date_function = fxc.register_function(funcx_date)

res =, function_id=date_function)

print (fxc.get_result(res))

Calling external applications

Depending on the configuration of the funcX endpoint, you can often invoke external applications that are available in the endpoint environment.

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def funcx_echo(name):
    import os
    return os.popen("echo Hello {}".format(name)).read()

echo_function = fxc.register_function(funcx_echo)

res ="World", endpoint_id=tutorial_endpoint, function_id=echo_function)

print (fxc.get_result(res))

Catching exceptions

When functions fail, the exception is captured and serialized by the funcX endpoint, and reraised when you try to get the result. In the following example, the 'deterministic failure' exception is raised when fxc.get_result is called on the failing function.

In [ ]:
def failing():
    raise Exception("deterministic failure")

failing_function = fxc.register_function(failing)

res =, function_id=failing_function)


Running functions many times

After registering a function you can invoke it repeatedly. The following example shows how the Monte Carlo method can be used to estimate pi.

Specifically, if a circle with radius $r$ is inscribed inside a square with side length $2r$, the area of the circle is $\pi r^2$ and the area of the square is $(2r)^2$. Thus, if $N$ uniformly-distributed points are dropped at random locations within the square, approximately $N\pi/4$ will be inside the circle.

In [ ]:
import time

# function that estimates pi by placing points in a box
def pi(num_points):
    from random import random
    inside = 0   
    for i in range(num_points):
        x, y = random(), random()  # Drop a point randomly within the box.
        if x**2 + y**2 < 1:        # Count points within the circle.
            inside += 1  
    return (inside*4 / num_points)

# register the function
pi_function = fxc.register_function(pi)

# execute the function 3 times 
estimates = []
for i in range(3):
    estimates.append(**5, endpoint_id=tutorial_endpoint, function_id=pi_function))

# wait for tasks to complete

# wait for all tasks to complete
for e in estimates: 
    while fxc.get_task(e)['pending'] == 'True':

# get the results and calculate the total
results = [fxc.get_result(i) for i in estimates]
total = 0
for r in results: 
    total += r

# print the results
print("Estimates: {}".format(results))
print("Average: {:.5f}".format(total/len(results)))

Describing and discovering functions

funcX manages a registry of functions that can be shared, discovered and reused.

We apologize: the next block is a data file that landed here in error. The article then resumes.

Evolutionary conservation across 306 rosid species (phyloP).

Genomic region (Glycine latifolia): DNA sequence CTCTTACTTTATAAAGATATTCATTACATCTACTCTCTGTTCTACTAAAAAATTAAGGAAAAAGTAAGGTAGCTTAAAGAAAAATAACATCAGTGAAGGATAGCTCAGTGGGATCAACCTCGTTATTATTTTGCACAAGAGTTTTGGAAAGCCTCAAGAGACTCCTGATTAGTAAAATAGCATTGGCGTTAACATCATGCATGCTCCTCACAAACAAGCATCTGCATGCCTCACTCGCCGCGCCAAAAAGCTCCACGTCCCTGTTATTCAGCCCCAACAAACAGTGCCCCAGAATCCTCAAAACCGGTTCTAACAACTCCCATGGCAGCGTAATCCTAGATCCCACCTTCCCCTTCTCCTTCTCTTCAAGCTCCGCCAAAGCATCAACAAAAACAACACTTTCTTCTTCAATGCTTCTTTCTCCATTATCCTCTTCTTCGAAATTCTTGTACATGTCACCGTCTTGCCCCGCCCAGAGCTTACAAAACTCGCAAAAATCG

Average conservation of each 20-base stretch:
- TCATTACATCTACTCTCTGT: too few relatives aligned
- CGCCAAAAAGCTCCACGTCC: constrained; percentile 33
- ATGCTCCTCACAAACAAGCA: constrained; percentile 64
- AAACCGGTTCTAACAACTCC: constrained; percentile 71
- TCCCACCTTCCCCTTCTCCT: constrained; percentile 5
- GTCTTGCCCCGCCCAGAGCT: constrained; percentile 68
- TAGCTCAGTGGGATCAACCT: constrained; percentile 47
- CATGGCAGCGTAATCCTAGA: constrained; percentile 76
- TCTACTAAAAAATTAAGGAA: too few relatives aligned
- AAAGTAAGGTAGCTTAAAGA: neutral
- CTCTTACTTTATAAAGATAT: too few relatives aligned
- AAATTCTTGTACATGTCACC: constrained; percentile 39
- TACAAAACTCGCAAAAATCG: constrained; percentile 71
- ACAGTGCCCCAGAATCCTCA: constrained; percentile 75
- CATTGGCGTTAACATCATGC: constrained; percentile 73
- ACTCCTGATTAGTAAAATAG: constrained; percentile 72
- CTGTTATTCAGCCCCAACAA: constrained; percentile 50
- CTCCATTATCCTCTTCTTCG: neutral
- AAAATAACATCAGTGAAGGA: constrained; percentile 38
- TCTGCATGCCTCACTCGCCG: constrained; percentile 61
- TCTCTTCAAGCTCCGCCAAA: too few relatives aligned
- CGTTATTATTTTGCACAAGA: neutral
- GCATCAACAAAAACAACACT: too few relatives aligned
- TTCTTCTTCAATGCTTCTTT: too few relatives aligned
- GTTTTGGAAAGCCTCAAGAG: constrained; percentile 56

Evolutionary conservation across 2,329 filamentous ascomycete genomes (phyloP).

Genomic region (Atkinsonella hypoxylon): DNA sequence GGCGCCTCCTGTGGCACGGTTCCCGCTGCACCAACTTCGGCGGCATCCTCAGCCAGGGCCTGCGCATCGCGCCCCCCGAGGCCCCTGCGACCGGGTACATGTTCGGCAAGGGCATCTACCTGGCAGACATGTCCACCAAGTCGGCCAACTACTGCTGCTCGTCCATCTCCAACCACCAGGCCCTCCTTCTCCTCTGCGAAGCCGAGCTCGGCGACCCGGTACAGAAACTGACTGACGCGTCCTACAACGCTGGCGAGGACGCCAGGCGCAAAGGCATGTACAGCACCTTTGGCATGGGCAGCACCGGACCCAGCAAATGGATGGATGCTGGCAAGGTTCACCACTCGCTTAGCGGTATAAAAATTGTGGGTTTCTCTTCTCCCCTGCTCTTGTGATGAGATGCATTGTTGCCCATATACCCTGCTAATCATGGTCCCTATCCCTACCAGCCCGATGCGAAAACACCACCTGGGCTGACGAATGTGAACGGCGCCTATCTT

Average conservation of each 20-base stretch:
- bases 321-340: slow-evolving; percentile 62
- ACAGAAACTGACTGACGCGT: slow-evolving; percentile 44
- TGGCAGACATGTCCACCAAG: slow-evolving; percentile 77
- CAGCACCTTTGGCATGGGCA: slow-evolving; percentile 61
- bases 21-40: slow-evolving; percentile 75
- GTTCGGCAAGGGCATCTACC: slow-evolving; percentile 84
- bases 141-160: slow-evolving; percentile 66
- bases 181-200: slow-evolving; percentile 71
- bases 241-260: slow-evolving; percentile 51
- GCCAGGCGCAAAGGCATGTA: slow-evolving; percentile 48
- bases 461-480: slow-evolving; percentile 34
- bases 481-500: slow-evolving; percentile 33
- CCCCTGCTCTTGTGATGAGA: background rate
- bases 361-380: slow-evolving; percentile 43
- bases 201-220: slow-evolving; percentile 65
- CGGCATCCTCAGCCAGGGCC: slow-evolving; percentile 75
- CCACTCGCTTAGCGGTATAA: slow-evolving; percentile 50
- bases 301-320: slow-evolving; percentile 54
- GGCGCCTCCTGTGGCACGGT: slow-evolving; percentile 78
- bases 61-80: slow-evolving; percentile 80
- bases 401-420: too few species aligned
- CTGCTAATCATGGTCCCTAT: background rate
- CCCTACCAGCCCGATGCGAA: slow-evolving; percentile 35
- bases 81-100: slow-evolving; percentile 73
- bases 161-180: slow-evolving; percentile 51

When registering a function, you may choose to set a description to support discovery, as well as making it public (so that others can run it) and/or searchable (so that others can discover it).

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def hello_world():
    return "Hello World!"

func_uuid = fxc.register_function(hello_world, description="hello world function", public=True, searchable=True)

You can search previously registered functions to which you have access using search_function. The first parameter, q, is searched against all the fields, such as author, description, function name, and function source. You can navigate through pages of results with the offset and limit keyword args.

The object returned is a simple wrapper on a list, so you can index into it, but also can have a pretty-printed table.

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search_results = fxc.search_function("hello", offset=0, limit=5)

Advanced features

funcX provides several features that address more advanced use cases.

Running batches

After registering a function, you might want to invoke that function many times without making individual calls to the funcX service. Such examples occur when running Monte Carlo simulations, ensembles, and parameter sweep applications.

funcX provides a batch interface that enables specification of a range of function invocations. To use this interface, you must create a funcX batch object and then add each invocation to that object. You can then pass the constructed object to the batch_run interface.

In [ ]:
def squared(x):
    return x**2

squared_function = fxc.register_function(squared)

inputs = list(range(10))
batch = fxc.create_batch()

for x in inputs:
    batch.add(x, endpoint_id=tutorial_endpoint, function_id=squared_function)
batch_res = fxc.batch_run(batch)

Similary, funcX provides an interface to retrieve the status of the entire batch of invocations.